5. Real wage growth: This is a critical category that doesn’t receive enough attention. Real wage growth is adjusted for inflation. From 1979 to 2007, inflation-adjusted hourly wages have increased by only 0.1 percent annually, according to the Economic Policy Institute. In a consumer-driven economy, how can consumers continue to go to the malls and to auto dealerships and buy nonessential items when they don’t have the funds to do so? Spurring the economy with purchases must be prefaced by increasing wages. This is a large question mark heading into 2011 and beyond.

Although many factors must improve to recover from the economic downturn, there are bright spots and areas for growth in the commercial real estate market. Some prospects for brokers to pursue include:

  • U.S. Small Business Administration (SBA) loans or other business loans not collateralized by real estate: Commercial brokers should be up-to-speed with these programs and should work with an SBA lender that can help their clients, and in turn help brokers increase  their income.
  • U.S. Department of Housing and Urban Development (HUD) loan programs: Many people believe that HUD or some other federal agency must step up to the plate and get more involved in commercial financing via guarantees and securitization. The 35-year, fixed-rate apartment-building mortgage HUD offers is a way for property-owners to lock in a low interest rate and not have to worry about the costs of refinancing. HUD also insures various types of assisted-living, senior-housing, and health-care and hospital loans.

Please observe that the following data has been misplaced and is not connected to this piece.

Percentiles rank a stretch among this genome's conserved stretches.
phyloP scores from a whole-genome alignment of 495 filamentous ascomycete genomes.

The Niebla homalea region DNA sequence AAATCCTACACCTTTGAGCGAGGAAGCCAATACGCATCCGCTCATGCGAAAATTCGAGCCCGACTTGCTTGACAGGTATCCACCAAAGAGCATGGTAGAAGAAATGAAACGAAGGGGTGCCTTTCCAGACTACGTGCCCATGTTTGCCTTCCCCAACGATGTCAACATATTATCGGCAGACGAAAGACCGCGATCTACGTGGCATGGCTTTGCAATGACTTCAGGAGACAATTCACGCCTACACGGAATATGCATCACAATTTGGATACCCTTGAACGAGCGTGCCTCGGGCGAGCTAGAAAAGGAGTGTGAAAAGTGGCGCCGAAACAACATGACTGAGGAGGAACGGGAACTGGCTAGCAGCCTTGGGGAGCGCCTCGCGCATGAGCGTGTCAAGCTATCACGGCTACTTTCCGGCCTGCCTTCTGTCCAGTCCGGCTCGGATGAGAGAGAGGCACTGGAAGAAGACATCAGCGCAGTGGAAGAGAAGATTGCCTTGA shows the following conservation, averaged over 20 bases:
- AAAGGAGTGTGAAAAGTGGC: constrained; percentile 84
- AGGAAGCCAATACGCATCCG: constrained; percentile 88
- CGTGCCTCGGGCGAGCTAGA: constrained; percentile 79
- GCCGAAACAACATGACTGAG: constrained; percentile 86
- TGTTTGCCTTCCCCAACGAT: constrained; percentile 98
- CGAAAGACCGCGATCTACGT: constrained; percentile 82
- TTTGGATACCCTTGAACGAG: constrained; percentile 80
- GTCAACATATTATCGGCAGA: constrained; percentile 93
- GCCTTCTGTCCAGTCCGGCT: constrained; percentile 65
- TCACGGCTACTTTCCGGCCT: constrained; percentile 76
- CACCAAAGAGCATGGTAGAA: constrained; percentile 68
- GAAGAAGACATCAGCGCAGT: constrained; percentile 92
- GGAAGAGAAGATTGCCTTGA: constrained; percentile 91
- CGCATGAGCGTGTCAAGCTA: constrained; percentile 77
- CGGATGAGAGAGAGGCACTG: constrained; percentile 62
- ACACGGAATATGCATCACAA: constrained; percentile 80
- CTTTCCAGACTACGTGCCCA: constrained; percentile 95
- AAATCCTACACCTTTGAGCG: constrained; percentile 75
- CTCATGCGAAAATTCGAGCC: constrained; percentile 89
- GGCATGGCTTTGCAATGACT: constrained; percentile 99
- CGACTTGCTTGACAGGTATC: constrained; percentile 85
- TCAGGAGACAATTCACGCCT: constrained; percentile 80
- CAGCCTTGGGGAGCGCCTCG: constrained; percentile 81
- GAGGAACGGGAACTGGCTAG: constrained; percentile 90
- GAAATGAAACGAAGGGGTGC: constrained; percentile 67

On the Web

  • For the U.S. Bureau of Labor Statistics’ (BLS’) list of the industries with the largest predicted wage and salary growth from 2008 through ’18, see sctsm.in/blst3.
  • For the BLS’ list of the industries with the largest predicted wage and salary declines from 2008 through ’18, see sctsm.in/blst4.
  • Other new commercial mortgage programs: There are always new and innovative financial mechanisms and loan structures being developed and offered. In a down climate, brokers must be the point-person for former and current clients. Brokers should know what’s new and what might be of some help to those in need.
  • Commercial loan modifications and workouts: There has been a lot of bad press about loan mods and workouts, but there is money to be made in salvaging distressed and delinquent commercial mortgages. This has become an increasingly large niche in the past 18 months.
  • Hard money: As bank lending has gotten tighter — and as borrowers still seek funds for commercial property acquisitions and development projects — hard money has been a more prudent alternative for many. A number of hard-money lenders use it as a tool alongside conventional loan-brokerage businesses.
  • Business incubators: This is a marketing niche you should focus on in these tough times. Many incubators are quasi-public operations that provide cheap and practical means of helping entrepreneurs get off the ground. Most are regional; some may be affiliated with national groups. In any case, these incubators could lead to the successful local businesses  of tomorrow.
  • Fledgling or brand-new industries: Despite widespread bad news, a new industry will likely emerge and grow strong in the next two to three years. What it might be is unknown to most, if not all, of us. As it grows, however, it will create jobs along with new facilities and work environments. Brokers who remain on the lookout and identify emerging industries in the early stages can reap  the rewards.

There are many things to be concerned about in commercial real estate. Many of the professionals who succeed during and after the current downturn, however, are the same people that succeeded in the last one — or at least the same type of people. They’re creative. They’re diligent. And they’re often a little more cautious and quite a bit more aware than those who fail.

By looking at where we’ve been, brokers can get a better sense of where we’re headed and better position themselves moving forward.